John Glenn, among the seven men selected by NASA to become the country’s first astronauts, died on Dec. 8 at age 95. The former military man, Senator and astronaut donned the hero mantle on Feb. 20, 1962, when he became the first American to orbit Earth. He wore it lightly and well ever since.
Here’s a glimpse at his extraordinary life, from a black-and-white portrait when he was nine months old (with a finger pointed to the sky) to his return trip to space decades after his first. In between, there are the quiet moments with his wife, Annie; loud moments with the throngs of Americans cheering him on at a parade or ceremony; and insight into his political career from the 1970s to the late ’90s.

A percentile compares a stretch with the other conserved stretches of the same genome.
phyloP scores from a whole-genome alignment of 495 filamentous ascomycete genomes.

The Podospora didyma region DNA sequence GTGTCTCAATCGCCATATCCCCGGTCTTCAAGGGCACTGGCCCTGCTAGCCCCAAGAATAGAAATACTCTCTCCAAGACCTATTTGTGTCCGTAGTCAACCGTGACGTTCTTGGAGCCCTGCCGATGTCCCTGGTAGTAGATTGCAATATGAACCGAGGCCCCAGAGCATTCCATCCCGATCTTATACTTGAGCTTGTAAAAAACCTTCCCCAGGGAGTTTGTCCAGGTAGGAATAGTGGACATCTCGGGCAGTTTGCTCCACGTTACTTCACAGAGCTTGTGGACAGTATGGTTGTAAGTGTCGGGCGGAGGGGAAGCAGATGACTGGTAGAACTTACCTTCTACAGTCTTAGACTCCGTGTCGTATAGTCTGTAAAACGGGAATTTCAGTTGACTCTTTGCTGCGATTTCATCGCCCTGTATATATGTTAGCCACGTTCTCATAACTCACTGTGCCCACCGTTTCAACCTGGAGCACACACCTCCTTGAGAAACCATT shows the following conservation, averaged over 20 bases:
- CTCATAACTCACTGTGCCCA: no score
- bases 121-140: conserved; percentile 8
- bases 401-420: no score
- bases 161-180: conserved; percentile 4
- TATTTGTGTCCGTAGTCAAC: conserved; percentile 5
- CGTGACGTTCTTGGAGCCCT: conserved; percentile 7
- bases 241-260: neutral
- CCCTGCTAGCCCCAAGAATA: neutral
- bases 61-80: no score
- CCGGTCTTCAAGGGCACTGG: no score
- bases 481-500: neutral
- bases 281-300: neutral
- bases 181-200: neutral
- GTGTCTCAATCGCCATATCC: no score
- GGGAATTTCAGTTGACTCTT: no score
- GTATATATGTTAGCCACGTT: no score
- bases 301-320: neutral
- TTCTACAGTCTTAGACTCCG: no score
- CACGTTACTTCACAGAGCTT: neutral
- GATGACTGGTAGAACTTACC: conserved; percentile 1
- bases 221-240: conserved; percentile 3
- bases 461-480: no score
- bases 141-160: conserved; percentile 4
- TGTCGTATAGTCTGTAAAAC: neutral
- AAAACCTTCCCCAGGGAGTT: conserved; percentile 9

As TIME’s Jeffrey Kluger writes in his remembrance of Glenn, “So many Americans have never known a world that didn’t include him. And now all of us—Annie most acutely, but the rest of America too—will have to adjust to a world that is different. And is poorer.”
- Mickey Guyton Is TIME's 2022 Breakthrough Artist of the Year
- The 10 Best Nonfiction Books of 2022
- Column: What Elon Musk Gets Wrong About Free Speech
- The Forgotten Story of One of the First U.S. Soldiers Killed Overseas After Pearl Harbor
- Why You're More Likely to Get Sick in the Winter, According to New Research
- Column: What the Protests Tell Us About China's Future
- 18 Last-Minute Gifts for Everyone on Your List
- Despite World Cup Heartbreak, the Future Looks Bright for Men's Soccer in the U.S.